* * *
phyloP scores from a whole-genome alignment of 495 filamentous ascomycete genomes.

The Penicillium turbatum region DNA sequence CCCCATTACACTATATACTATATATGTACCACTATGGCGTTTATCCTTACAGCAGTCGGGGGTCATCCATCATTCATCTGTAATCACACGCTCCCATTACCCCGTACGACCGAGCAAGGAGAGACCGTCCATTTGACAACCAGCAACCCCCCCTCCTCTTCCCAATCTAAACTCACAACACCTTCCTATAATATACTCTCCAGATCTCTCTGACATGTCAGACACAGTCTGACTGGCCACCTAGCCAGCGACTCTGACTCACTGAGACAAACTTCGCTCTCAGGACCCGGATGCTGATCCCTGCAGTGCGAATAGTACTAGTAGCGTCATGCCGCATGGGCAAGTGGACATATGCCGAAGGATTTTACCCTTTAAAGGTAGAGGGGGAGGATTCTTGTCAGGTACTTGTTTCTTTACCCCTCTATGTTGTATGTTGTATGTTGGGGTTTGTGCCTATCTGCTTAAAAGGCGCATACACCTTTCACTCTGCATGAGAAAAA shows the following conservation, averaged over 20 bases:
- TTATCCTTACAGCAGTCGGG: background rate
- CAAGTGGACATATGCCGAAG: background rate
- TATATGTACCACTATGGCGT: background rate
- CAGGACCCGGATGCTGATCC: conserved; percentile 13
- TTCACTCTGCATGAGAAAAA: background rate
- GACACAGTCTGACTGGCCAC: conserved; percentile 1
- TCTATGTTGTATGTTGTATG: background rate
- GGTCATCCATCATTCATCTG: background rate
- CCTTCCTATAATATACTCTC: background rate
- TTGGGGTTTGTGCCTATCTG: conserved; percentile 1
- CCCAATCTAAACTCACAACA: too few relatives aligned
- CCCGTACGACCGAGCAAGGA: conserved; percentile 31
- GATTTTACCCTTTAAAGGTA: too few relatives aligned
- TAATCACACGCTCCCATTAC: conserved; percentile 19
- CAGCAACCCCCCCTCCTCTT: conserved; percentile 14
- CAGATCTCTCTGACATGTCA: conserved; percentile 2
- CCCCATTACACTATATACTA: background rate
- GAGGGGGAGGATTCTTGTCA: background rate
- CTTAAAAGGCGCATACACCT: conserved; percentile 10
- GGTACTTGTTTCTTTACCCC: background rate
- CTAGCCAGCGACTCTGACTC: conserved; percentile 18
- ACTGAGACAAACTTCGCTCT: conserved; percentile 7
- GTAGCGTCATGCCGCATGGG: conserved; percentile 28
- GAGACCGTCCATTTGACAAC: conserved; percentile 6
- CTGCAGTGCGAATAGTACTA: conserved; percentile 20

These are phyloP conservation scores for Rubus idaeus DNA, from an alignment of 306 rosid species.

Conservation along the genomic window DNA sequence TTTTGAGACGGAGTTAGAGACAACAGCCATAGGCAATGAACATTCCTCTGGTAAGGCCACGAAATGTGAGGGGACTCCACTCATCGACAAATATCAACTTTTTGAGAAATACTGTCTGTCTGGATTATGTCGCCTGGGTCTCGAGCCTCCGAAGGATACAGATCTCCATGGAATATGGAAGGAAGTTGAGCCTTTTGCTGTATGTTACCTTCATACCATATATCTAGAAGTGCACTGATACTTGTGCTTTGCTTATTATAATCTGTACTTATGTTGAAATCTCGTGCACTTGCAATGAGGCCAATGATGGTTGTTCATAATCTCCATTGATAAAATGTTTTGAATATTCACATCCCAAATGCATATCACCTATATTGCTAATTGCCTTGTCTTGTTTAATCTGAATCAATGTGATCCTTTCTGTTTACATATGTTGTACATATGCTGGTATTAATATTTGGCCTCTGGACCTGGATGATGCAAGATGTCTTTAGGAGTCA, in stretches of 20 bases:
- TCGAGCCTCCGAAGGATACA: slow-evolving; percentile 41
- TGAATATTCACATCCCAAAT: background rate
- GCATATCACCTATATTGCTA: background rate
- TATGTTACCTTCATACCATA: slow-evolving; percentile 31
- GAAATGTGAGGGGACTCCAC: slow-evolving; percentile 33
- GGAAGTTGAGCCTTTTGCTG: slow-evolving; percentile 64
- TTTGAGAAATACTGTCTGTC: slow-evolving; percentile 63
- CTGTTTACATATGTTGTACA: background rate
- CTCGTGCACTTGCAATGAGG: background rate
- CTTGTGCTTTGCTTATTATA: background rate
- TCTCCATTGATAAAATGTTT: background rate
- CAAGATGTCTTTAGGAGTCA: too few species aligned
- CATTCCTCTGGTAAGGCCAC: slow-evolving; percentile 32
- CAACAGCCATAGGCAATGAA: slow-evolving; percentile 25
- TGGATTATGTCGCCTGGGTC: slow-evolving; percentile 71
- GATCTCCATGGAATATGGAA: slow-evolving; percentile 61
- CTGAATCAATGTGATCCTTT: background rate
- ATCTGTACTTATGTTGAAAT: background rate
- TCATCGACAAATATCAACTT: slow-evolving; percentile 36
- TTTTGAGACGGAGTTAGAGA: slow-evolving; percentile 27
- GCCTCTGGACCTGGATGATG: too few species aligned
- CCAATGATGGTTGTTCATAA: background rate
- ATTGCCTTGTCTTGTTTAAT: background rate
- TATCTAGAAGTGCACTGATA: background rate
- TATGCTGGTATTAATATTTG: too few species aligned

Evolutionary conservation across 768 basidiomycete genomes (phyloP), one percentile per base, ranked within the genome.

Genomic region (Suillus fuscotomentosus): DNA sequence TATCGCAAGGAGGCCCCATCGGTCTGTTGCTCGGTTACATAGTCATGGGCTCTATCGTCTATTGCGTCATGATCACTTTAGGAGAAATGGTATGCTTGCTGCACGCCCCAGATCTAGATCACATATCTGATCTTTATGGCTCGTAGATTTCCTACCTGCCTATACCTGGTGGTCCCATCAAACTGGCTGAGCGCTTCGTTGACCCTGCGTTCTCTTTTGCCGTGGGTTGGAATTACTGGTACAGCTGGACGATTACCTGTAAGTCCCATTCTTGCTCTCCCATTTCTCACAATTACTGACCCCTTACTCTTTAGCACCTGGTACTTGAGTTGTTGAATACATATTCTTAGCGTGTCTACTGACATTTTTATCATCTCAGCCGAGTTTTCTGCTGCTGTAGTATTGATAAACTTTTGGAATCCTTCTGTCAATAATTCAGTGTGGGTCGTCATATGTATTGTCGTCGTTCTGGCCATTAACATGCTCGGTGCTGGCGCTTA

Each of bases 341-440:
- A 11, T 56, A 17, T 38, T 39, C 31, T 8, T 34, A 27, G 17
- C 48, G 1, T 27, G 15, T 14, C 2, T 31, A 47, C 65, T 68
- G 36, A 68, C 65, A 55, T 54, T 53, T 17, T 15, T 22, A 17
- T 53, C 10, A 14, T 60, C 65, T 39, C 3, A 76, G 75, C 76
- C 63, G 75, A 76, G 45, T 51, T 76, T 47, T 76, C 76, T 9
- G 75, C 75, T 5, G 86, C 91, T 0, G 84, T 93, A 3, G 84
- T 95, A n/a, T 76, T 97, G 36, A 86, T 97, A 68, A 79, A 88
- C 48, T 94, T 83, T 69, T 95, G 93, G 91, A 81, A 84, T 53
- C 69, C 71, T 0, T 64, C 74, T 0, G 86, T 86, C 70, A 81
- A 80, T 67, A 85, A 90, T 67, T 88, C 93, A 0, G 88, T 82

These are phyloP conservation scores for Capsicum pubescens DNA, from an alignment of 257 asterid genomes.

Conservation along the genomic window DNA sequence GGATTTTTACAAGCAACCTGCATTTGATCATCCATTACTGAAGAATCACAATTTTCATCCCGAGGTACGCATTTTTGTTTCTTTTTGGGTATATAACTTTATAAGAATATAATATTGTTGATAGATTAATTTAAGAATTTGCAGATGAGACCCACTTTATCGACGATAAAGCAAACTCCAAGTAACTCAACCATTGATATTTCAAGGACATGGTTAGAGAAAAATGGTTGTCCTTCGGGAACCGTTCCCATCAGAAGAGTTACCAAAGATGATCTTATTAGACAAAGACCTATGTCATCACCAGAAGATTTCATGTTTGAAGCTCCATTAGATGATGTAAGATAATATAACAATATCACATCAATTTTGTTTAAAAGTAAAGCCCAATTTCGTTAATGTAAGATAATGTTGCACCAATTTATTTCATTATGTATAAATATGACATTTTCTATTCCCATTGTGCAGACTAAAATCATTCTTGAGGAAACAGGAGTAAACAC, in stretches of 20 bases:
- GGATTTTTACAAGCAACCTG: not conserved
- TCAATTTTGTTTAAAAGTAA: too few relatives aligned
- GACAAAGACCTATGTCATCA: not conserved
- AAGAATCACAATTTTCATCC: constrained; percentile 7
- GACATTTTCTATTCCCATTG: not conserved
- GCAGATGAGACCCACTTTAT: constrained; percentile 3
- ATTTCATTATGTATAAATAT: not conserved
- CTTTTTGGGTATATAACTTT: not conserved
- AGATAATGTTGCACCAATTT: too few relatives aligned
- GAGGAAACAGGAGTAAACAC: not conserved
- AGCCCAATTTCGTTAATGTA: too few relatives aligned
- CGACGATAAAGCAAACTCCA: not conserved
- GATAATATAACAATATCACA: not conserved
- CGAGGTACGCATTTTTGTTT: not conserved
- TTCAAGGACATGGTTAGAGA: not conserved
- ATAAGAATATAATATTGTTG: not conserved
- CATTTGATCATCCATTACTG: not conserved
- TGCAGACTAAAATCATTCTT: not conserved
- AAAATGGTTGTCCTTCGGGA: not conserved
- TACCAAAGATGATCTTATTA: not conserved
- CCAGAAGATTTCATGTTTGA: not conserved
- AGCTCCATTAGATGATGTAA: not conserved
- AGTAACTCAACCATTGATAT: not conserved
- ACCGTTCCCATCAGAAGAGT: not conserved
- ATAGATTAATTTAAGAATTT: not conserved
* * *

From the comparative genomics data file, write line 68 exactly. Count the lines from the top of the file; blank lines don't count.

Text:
These are phyloP conservation scores for Capsicum pubescens DNA, from an alignment of 257 asterid genomes.